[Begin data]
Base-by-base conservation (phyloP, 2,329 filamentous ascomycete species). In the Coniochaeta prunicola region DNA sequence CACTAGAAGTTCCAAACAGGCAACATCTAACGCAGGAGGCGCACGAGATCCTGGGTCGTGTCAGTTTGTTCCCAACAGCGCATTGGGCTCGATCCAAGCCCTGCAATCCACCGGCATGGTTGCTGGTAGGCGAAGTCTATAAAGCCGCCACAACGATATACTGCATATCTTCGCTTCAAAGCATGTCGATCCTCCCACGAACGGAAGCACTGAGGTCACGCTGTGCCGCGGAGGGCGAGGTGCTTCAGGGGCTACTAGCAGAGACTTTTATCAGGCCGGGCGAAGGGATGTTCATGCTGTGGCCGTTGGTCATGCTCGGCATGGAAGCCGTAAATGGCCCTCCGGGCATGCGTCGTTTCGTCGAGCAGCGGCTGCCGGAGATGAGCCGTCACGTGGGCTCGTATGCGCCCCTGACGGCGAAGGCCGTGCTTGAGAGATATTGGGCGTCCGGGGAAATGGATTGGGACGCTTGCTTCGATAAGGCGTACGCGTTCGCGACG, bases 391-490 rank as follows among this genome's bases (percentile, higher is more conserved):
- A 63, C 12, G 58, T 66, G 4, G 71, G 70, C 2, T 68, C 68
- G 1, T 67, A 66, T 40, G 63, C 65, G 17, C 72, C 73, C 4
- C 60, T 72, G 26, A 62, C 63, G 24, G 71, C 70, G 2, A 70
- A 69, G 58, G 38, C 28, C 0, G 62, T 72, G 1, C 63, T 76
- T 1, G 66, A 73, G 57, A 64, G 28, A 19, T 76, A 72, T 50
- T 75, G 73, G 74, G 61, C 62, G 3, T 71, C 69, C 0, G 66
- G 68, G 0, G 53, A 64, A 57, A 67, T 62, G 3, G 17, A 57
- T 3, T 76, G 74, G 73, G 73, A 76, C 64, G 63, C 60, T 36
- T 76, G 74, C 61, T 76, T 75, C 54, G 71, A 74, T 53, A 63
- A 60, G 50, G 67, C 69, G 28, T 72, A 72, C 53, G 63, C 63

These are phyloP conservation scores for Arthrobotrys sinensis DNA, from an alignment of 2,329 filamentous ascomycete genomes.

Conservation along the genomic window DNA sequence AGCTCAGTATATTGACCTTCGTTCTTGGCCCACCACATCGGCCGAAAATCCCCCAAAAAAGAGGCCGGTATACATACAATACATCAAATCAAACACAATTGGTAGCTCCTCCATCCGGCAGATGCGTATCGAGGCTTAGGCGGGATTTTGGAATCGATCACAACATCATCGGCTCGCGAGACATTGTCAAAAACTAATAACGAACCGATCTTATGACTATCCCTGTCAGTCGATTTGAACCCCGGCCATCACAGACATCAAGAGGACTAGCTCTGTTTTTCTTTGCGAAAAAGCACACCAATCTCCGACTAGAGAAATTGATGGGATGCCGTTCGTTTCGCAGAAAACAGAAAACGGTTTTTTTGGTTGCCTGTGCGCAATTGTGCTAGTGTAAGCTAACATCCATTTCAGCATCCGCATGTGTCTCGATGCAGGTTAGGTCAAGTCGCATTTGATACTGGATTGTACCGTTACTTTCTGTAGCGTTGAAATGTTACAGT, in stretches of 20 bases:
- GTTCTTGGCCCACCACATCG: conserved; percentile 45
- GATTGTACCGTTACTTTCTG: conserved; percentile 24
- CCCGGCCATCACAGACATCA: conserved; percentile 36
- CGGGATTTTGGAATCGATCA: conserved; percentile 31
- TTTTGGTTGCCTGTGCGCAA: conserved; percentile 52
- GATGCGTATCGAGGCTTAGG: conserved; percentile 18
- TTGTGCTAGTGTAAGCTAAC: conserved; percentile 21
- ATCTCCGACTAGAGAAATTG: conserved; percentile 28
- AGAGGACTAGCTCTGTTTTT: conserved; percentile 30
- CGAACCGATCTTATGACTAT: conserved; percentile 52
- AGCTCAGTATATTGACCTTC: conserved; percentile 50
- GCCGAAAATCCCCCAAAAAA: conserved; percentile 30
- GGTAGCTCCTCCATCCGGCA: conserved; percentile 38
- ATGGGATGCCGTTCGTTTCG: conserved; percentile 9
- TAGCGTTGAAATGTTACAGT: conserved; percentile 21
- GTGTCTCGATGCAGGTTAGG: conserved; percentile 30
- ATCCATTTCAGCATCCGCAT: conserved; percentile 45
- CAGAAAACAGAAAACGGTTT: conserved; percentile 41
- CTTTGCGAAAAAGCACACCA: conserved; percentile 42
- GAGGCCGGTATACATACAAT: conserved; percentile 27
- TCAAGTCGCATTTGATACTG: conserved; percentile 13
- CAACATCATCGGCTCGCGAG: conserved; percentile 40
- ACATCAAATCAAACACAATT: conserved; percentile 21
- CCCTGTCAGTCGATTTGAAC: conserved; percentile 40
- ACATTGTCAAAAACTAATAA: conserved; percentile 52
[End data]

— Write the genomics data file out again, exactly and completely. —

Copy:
Base-by-base conservation (phyloP, 2,329 filamentous ascomycete species). In the Coniochaeta prunicola region DNA sequence CACTAGAAGTTCCAAACAGGCAACATCTAACGCAGGAGGCGCACGAGATCCTGGGTCGTGTCAGTTTGTTCCCAACAGCGCATTGGGCTCGATCCAAGCCCTGCAATCCACCGGCATGGTTGCTGGTAGGCGAAGTCTATAAAGCCGCCACAACGATATACTGCATATCTTCGCTTCAAAGCATGTCGATCCTCCCACGAACGGAAGCACTGAGGTCACGCTGTGCCGCGGAGGGCGAGGTGCTTCAGGGGCTACTAGCAGAGACTTTTATCAGGCCGGGCGAAGGGATGTTCATGCTGTGGCCGTTGGTCATGCTCGGCATGGAAGCCGTAAATGGCCCTCCGGGCATGCGTCGTTTCGTCGAGCAGCGGCTGCCGGAGATGAGCCGTCACGTGGGCTCGTATGCGCCCCTGACGGCGAAGGCCGTGCTTGAGAGATATTGGGCGTCCGGGGAAATGGATTGGGACGCTTGCTTCGATAAGGCGTACGCGTTCGCGACG, bases 391-490 rank as follows among this genome's bases (percentile, higher is more conserved):
- A 63, C 12, G 58, T 66, G 4, G 71, G 70, C 2, T 68, C 68
- G 1, T 67, A 66, T 40, G 63, C 65, G 17, C 72, C 73, C 4
- C 60, T 72, G 26, A 62, C 63, G 24, G 71, C 70, G 2, A 70
- A 69, G 58, G 38, C 28, C 0, G 62, T 72, G 1, C 63, T 76
- T 1, G 66, A 73, G 57, A 64, G 28, A 19, T 76, A 72, T 50
- T 75, G 73, G 74, G 61, C 62, G 3, T 71, C 69, C 0, G 66
- G 68, G 0, G 53, A 64, A 57, A 67, T 62, G 3, G 17, A 57
- T 3, T 76, G 74, G 73, G 73, A 76, C 64, G 63, C 60, T 36
- T 76, G 74, C 61, T 76, T 75, C 54, G 71, A 74, T 53, A 63
- A 60, G 50, G 67, C 69, G 28, T 72, A 72, C 53, G 63, C 63

These are phyloP conservation scores for Arthrobotrys sinensis DNA, from an alignment of 2,329 filamentous ascomycete genomes.

Conservation along the genomic window DNA sequence AGCTCAGTATATTGACCTTCGTTCTTGGCCCACCACATCGGCCGAAAATCCCCCAAAAAAGAGGCCGGTATACATACAATACATCAAATCAAACACAATTGGTAGCTCCTCCATCCGGCAGATGCGTATCGAGGCTTAGGCGGGATTTTGGAATCGATCACAACATCATCGGCTCGCGAGACATTGTCAAAAACTAATAACGAACCGATCTTATGACTATCCCTGTCAGTCGATTTGAACCCCGGCCATCACAGACATCAAGAGGACTAGCTCTGTTTTTCTTTGCGAAAAAGCACACCAATCTCCGACTAGAGAAATTGATGGGATGCCGTTCGTTTCGCAGAAAACAGAAAACGGTTTTTTTGGTTGCCTGTGCGCAATTGTGCTAGTGTAAGCTAACATCCATTTCAGCATCCGCATGTGTCTCGATGCAGGTTAGGTCAAGTCGCATTTGATACTGGATTGTACCGTTACTTTCTGTAGCGTTGAAATGTTACAGT, in stretches of 20 bases:
- GTTCTTGGCCCACCACATCG: conserved; percentile 45
- GATTGTACCGTTACTTTCTG: conserved; percentile 24
- CCCGGCCATCACAGACATCA: conserved; percentile 36
- CGGGATTTTGGAATCGATCA: conserved; percentile 31
- TTTTGGTTGCCTGTGCGCAA: conserved; percentile 52
- GATGCGTATCGAGGCTTAGG: conserved; percentile 18
- TTGTGCTAGTGTAAGCTAAC: conserved; percentile 21
- ATCTCCGACTAGAGAAATTG: conserved; percentile 28
- AGAGGACTAGCTCTGTTTTT: conserved; percentile 30
- CGAACCGATCTTATGACTAT: conserved; percentile 52
- AGCTCAGTATATTGACCTTC: conserved; percentile 50
- GCCGAAAATCCCCCAAAAAA: conserved; percentile 30
- GGTAGCTCCTCCATCCGGCA: conserved; percentile 38
- ATGGGATGCCGTTCGTTTCG: conserved; percentile 9
- TAGCGTTGAAATGTTACAGT: conserved; percentile 21
- GTGTCTCGATGCAGGTTAGG: conserved; percentile 30
- ATCCATTTCAGCATCCGCAT: conserved; percentile 45
- CAGAAAACAGAAAACGGTTT: conserved; percentile 41
- CTTTGCGAAAAAGCACACCA: conserved; percentile 42
- GAGGCCGGTATACATACAAT: conserved; percentile 27
- TCAAGTCGCATTTGATACTG: conserved; percentile 13
- CAACATCATCGGCTCGCGAG: conserved; percentile 40
- ACATCAAATCAAACACAATT: conserved; percentile 21
- CCCTGTCAGTCGATTTGAAC: conserved; percentile 40
- ACATTGTCAAAAACTAATAA: conserved; percentile 52